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What you all have to take into consideration is the source of the info. That vast majority of people have zero knowledge on the topic and just do what they are told. Of course when your source is the manufacturer they will always tell you to take it easy. After all, if something were to go wrong because you werent paying attention or thought it was a great idea to show all your subie bros how your exhaust pops n crackles when you bang the rev limiter for 20 seconds straight, guess who has to cover it under warranty. On the other hand you talk to any professional engine builder, be it super high performance competition stuff, or just rebuilding an old civic daily driver, an engine builder will always tell you to be "aggressive". The heat cycles and pressure variations going in and out of vacuum are what sets you up for success. Just like new brakes. Most people dont know you are supposed to go out and immediately slam on the brakes from various speeds without coming to a complete stop. It heat cycles the new pads prevents future warping or premature failure. In the grand scheme of things it probably makes no difference at all. I can only speak to my own experiences and I have done PLENTY of hard break ins on all kinds of vehicles. Never had compression issues which is supposedly the only real concern.
I recommend watching the HP Academy video posted above, from the start. There is no BS in there.
 

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I picked my car up yesterday and set the rev alarm for 3800rpm so I can follow the recommended break-in procedure. To be honest it was a blast even keeping it in the lower revs. This engine has enough torque to pass other cars without any issue even if you are within 4K rpm. With a manual you can still have fun shifting and keeping the revs up around 4000! I am planning on keeping this car for a long time so I will do what Subaru says.
 

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I picked my car up yesterday and set the rev alarm for 3800rpm so I can follow the recommended break-in procedure. To be honest it was a blast even keeping it in the lower revs. This engine has enough torque to pass other cars without any issue even if you are within 4K rpm. With a manual you can still have fun shifting and keeping the revs up around 4000! I am planning on keeping this car for a long time so I will do what Subaru says.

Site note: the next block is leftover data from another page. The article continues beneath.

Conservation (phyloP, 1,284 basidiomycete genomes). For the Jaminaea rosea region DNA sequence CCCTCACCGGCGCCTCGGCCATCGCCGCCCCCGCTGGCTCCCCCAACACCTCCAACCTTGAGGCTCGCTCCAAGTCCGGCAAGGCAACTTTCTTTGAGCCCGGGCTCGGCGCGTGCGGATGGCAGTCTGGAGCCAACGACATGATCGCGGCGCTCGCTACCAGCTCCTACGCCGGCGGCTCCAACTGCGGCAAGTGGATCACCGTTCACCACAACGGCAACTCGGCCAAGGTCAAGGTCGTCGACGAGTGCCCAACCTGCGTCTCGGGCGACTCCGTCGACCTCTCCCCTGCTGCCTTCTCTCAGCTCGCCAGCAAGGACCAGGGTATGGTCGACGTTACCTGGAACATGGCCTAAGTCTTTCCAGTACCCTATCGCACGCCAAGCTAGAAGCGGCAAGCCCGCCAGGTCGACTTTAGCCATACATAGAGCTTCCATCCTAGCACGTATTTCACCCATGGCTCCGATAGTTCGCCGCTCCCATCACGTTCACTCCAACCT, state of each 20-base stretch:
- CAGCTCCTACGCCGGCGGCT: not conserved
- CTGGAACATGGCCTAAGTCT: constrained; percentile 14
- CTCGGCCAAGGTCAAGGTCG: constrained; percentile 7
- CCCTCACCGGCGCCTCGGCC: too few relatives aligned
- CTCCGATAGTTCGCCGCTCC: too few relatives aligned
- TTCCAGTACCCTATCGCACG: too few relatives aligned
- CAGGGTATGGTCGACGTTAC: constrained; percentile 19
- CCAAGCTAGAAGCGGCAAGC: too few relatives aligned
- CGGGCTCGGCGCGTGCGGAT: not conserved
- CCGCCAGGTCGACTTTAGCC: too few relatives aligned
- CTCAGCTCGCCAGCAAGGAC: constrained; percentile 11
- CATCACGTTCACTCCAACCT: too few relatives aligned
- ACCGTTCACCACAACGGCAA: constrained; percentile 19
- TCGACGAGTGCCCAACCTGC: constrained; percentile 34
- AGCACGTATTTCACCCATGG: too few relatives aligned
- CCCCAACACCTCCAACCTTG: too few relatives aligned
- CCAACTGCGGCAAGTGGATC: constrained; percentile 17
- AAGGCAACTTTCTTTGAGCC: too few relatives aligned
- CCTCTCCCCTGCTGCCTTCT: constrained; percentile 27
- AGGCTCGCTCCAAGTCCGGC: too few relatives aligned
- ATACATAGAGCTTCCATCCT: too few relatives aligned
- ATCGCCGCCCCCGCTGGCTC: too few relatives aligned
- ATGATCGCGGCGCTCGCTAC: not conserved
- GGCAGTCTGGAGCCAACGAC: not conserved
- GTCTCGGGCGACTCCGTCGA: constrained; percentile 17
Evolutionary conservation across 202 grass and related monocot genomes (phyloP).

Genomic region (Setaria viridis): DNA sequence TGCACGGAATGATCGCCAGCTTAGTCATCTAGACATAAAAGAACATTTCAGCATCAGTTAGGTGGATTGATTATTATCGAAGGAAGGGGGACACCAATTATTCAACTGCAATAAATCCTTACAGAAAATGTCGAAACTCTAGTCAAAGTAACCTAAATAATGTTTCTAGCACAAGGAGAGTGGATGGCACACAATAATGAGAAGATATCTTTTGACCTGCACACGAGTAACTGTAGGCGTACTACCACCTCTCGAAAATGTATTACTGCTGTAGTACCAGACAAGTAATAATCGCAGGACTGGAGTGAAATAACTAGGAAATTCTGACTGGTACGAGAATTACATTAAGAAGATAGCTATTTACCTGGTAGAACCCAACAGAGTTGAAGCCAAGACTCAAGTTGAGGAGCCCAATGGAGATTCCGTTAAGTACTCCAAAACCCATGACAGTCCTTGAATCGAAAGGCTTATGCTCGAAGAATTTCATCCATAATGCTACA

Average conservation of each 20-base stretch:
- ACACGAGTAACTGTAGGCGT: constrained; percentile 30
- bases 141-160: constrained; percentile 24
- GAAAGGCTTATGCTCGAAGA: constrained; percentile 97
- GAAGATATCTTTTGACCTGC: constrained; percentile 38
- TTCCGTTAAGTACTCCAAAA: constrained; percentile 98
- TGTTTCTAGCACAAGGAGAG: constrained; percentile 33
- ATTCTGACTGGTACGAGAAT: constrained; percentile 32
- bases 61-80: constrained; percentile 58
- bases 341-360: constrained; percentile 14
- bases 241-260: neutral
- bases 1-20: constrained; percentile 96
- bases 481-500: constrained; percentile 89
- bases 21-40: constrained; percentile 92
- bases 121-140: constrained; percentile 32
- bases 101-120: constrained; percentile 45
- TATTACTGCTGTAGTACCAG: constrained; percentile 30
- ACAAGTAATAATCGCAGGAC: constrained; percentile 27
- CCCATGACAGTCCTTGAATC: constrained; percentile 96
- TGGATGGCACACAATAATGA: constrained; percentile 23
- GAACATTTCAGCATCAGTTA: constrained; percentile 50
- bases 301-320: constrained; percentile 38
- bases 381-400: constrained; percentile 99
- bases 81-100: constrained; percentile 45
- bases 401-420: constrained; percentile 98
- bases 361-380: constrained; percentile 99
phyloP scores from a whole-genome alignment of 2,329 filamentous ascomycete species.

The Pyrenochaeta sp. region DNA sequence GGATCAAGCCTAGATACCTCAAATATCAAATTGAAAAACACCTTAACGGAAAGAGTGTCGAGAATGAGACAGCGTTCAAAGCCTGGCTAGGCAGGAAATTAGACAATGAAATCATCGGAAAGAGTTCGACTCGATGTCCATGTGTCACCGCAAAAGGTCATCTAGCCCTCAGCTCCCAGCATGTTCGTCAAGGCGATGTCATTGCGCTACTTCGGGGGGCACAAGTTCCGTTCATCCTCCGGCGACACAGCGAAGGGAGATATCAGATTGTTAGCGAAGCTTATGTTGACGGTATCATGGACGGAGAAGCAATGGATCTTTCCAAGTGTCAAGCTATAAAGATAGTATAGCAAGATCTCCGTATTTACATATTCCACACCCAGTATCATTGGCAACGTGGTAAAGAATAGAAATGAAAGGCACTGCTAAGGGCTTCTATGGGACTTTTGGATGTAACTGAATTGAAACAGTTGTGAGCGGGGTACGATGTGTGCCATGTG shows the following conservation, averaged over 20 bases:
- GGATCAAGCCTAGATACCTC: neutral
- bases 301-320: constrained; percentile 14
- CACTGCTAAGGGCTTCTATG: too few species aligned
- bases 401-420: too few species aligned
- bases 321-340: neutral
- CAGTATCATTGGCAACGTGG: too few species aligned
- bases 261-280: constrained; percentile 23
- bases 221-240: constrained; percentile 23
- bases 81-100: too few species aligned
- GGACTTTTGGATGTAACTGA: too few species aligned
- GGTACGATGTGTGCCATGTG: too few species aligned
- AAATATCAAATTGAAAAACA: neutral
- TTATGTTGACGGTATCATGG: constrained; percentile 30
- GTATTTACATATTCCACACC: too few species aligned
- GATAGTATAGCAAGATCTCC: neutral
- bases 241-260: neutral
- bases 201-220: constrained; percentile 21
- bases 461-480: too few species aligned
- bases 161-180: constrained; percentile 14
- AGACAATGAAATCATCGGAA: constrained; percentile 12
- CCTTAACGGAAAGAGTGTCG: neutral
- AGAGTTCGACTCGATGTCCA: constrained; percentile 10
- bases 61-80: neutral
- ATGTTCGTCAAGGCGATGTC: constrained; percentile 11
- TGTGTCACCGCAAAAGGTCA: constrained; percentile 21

Yeah - I reckon I can have fun without revving it that high anyways. Plenty of twisties to enjoy. Then, a few longer road trips will get the break in done fairly quick.
 

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I was lucky enough to pick up my new 22 brz this past weekend and am loving it so far. I've gone thru the settings to modify the rev/shift lights & beeper so that It goes off at 4k RPM. When I was going thru the owners' manual it said the engine break-in period was 1k miles and to not go above 4k rpm unless in emergencies until past that 1k miles. How strict do y'all plan on adhering to this rule? I have only put 100 miles on the car so far and am planning to keep this thing forever so want to make sure I don't overtax the engine early on by revving it out. The car is plenty of fun at low revs so it's not like I can't enjoy the car yet but am looking forward to bouncing of the rev limiter on the racetrack as soon as I can. Do y'all think i need to wait until 1k miles on the odomoter before I can fully rev the engine out? furthermore I'm planning to track the car as soon as i hit 1k miles. Is this safe to start racing the car as soon as the engine break-in is over or is there anything else I'm missing out on to preserve the life of the engine?

I love cars but have no experience in mechanical engineering so have no idea what stress is caused by revving the engine before the break-in period is over.

my info-
car - Black BRZ limited, 6-spd Manual, no mods.... yet
loc- pacific northwest
Wow!!! how did you find a setting like that? LOL
I found that it was really hard to drive the care below 3k RPM, will be hard to keep this thing under 4K rpm
 
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